"I am not 'just a parent,' I am also the grandmother of five VIPs including four still 3 and under who will be in Dothan City Schools and Bay District Schools eventually. That makes me a very important person... to them at least. Plus, I have two degrees in education and experience dealing with administrators using our children as guinea pigs for fads. So, once more I am jumping into the fray.

I spoke to the principal of the school she attends who told me no one else had spoken to him about having problems with the new Math program. Yet, my daughter had already emailed him with her concerns, an email to which he did respond. A congenial, affable man, he promised to look into it. In the meantime, our daughter has hired a tutor, but the method still seems laborious. Our granddaughter is still having problems and I have not heard again from the principal. 

We have been told that if she scores well on the FCAT and gets admitted to the Advanced Placement program, she will get out of Pearson EnVision Math and will then take Singapore Math. But, from what I read, placement tests tell parents/teachers on what level a student performs and not having been exposed to this program may present other problems. One parent wrote, "Singapore Math is  sequential and doesn’t re-teach concepts or skills, using the program may set these students up for failure, whether they’re moving into a district using it or out of district using it." 

Read this blog post and perhaps you can understand our confusion with EnVision:
That child is beginning the program in the first grade. Imagine how confused our granddaughter is!

How much do you suppose all of these bells and whistles cost the school system? Watch this video and see the technology needed. Check out the "computer learning" assists at

In the New York Times article, October 8, 2011, "GRADING THE DIGITAL SCHOOL
"Inflating the Software Report Card," Trip Gabriel and Matt Richtel write: "School officials, confronted with a morass of complicated and sometimes conflicting research, often buy products based on personal impressions, marketing hype or faith in technology for its own sake."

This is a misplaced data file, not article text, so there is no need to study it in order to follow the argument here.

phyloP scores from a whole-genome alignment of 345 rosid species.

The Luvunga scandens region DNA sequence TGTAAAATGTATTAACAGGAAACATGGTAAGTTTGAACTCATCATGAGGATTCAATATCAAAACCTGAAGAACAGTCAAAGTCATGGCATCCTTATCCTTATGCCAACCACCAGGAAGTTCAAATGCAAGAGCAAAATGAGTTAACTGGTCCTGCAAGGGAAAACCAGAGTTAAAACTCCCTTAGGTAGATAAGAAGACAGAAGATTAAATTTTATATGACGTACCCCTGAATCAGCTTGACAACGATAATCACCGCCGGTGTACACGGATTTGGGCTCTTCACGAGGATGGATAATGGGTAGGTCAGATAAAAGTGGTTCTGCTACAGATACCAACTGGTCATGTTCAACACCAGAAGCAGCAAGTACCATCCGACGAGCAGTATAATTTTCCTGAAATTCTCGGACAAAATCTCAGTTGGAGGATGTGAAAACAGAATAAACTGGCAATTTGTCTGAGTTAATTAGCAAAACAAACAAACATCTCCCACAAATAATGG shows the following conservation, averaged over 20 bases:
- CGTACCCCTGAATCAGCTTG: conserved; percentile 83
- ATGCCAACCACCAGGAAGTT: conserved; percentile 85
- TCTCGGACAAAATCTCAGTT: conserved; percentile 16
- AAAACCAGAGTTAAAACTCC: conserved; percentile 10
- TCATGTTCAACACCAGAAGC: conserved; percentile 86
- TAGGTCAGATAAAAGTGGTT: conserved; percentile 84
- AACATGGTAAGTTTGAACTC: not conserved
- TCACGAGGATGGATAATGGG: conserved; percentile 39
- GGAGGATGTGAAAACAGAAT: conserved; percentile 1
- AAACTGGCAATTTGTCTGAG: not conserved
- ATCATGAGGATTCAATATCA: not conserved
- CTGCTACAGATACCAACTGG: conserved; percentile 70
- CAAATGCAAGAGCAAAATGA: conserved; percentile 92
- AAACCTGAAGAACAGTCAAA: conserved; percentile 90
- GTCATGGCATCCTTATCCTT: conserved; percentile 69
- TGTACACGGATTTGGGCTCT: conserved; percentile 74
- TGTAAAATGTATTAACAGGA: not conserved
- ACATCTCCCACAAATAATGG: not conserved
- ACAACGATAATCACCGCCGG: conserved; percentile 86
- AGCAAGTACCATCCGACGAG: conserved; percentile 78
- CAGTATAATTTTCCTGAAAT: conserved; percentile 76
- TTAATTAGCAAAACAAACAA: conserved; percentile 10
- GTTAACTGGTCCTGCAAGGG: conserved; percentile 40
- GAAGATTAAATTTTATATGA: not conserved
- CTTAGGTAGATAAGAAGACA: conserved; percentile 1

“They want the shiny new one,” said Peter Cohen, chief executive of Pearson School, a leading publisher of classroom texts and software (including InVision). “They always want the latest, when other things have been proven the longest and demonstrated to get results.”
Twenty years ago when I pointed out according to studies conducted by Dr. Robert Slavin, the Computer Assisted Instruction program Writing To Read was totally ineffective, I was told they couldn't stop now because they had too much invested.  And now, Dothan City Schools has bought into Carnegie Learning. The New York Times addressed this program directly: IS A MUST READ FOR DOTHAN CITY SCHOOL PARENTS.
Billions of education dollars spent and the result ... “there are no longitudinal, randomized trials linking eLearning to positive learning outcomes.” (Intel in a Web Document) “Decisions are made on marketing, on politics, on personal preference,” said Robert A. Slavin, director of the Center for Research and Reform in Education at Johns Hopkins University. “An intelligent, caring principal who’d never buy a car without looking at Consumer Reports, when they plunk down serious money to buy a curriculum, they don’t even look at the evidence.”

Since I wrote this I have found out much more about how Math education became politicized. I recommend you read my more recent articles on Paulo Freire, the Whole Language Catalog (excerpts that explain the philosophy behind Progressive Education that dominates public schools) and also visit the website on Radical Math

See also Connie Schrock (president of NCSM) on Tucker Carlson's show
Is math 'unjust and grounded in discrimination'?

I was not in tune to COMMON CORE when I wrote this. I am now!











 Has Profit Turned Newspapers into Hired Hacks? CULTURE WAR AND COMMON CORE